The Awl and The Hairpin, Eccentric Showcases for Writers, Are Shutting Down

Posted January 17, 2018 12:04 a.m. EST

For almost a decade, The Awl implored the world to “Be Less Stupid.” There was a “great big internet” out there, the editors cautioned. And by writing intelligently about offbeat topics — from a locket meant to hold “mad money” to a deeply unsatisfying West Elm couch called “the Peggy” — The Awl and its sister sites did their best to live up to the motto.

On Tuesday, though, editors of The Awl and one of the sister sites, The Hairpin, announced that the end had come. Statements on the sites said editorial operations would cease at the end of January.

The closings represent yet another loss for independent publishers that have long struggled to compete with larger ones, which can offer ad buyers a wider audience. And in an email, The Awl’s publisher, Michael Macher, said that “a steady decline in direct sales” was “the root cause” for closing.

“We followed a dream of building a better internet, and though we did not manage to do that every day we tried very hard and we hope you don’t blame us for how things ultimately turned out,” one of the statements said. “The greatest achievement any site can claim is in the quality and fervor of its audience, and on that score we feel like we were the most successful organization ever.”

The Awl’s other sister sites, The Billfold and Splitsider, are not ceasing publication, Macher said, noting that “it’s business as usual in terms of publishing cadence and partnerships” for both properties.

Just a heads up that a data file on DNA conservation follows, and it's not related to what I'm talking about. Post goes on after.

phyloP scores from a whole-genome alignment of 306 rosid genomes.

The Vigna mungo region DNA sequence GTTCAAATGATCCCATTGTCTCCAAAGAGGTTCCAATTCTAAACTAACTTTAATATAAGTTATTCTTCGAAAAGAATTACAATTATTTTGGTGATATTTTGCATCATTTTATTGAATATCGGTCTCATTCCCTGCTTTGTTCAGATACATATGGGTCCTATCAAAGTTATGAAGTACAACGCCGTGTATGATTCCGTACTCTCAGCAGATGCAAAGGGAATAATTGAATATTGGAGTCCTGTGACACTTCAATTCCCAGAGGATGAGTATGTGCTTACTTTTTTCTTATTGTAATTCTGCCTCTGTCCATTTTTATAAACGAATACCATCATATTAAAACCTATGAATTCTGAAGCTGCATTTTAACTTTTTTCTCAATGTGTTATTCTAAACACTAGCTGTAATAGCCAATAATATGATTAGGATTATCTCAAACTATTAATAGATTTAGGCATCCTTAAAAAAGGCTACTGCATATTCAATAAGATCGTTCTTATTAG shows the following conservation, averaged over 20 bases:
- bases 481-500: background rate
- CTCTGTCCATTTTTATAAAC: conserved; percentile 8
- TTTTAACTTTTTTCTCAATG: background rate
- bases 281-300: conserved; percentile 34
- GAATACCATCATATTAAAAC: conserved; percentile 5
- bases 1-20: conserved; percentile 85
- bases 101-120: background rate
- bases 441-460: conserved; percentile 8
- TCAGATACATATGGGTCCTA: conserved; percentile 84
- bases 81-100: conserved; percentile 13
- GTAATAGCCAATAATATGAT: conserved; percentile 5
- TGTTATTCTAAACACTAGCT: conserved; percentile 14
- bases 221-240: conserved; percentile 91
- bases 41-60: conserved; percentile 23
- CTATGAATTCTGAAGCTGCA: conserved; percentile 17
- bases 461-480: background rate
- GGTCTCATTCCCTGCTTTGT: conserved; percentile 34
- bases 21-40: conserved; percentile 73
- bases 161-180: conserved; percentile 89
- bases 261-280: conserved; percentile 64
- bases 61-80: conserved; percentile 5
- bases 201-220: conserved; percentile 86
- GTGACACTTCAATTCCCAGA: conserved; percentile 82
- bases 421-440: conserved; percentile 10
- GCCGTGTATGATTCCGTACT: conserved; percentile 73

Founded in 2009, The Awl — whose name refers to a pointed tool used for punching small holes — has been independently owned and operated and did not receive venture capital backing or any outside investment, according to its website. Ownership of each property is distributed among the editors, Macher said. Historically, he said, each site in the network had only one or two editors.

Silvia Killingsworth, who in 2016 became the editor of The Awl and The Hairpin — a website geared toward women — said her main job was to discover talented new writers and encourage them to fully embrace their voice while writing about a topic that piqued their interest, no matter how obscure it might be.

Over the years, there were viral stories about how to cook a steak and David Foster Wallace’s private self-help library, as well as popular essays providing pointed advice to young people and exploring a writer’s evolving relationship with death.

Many of the writers went on to distinguish themselves. Some, like Vinson Cunningham and Heather Havrilesky, now write for The New Yorker and New York magazine’s website The Cut. One of The Awl’s founders, Choire Sicha, is now the editor of the New York Times Styles section.

“The common thread of all great Awl pieces is that the writing is so indicative of who the writer is and what their interests are,” Killingsworth said in a telephone interview Tuesday night. “It’s a place for the writers to just be themselves.” It helped that many of the website’s loyal readers were themselves powerful media figures who were able to give talented writers their big break. In a lengthy 2015 article about The Awl, The Verge noted that The Awl was profitable, “though with a very thin cushion.”

The Awl,” Josh Dzieza wrote, “has found a way to make being small work in an industry that favors scale and mass appeal.”

But he went on to add, in a passage that would prove prescient, “The company is subject to the same forces they’ve been warning about, and the people who built it are thinking about how to navigate the weird new internet taking shape.”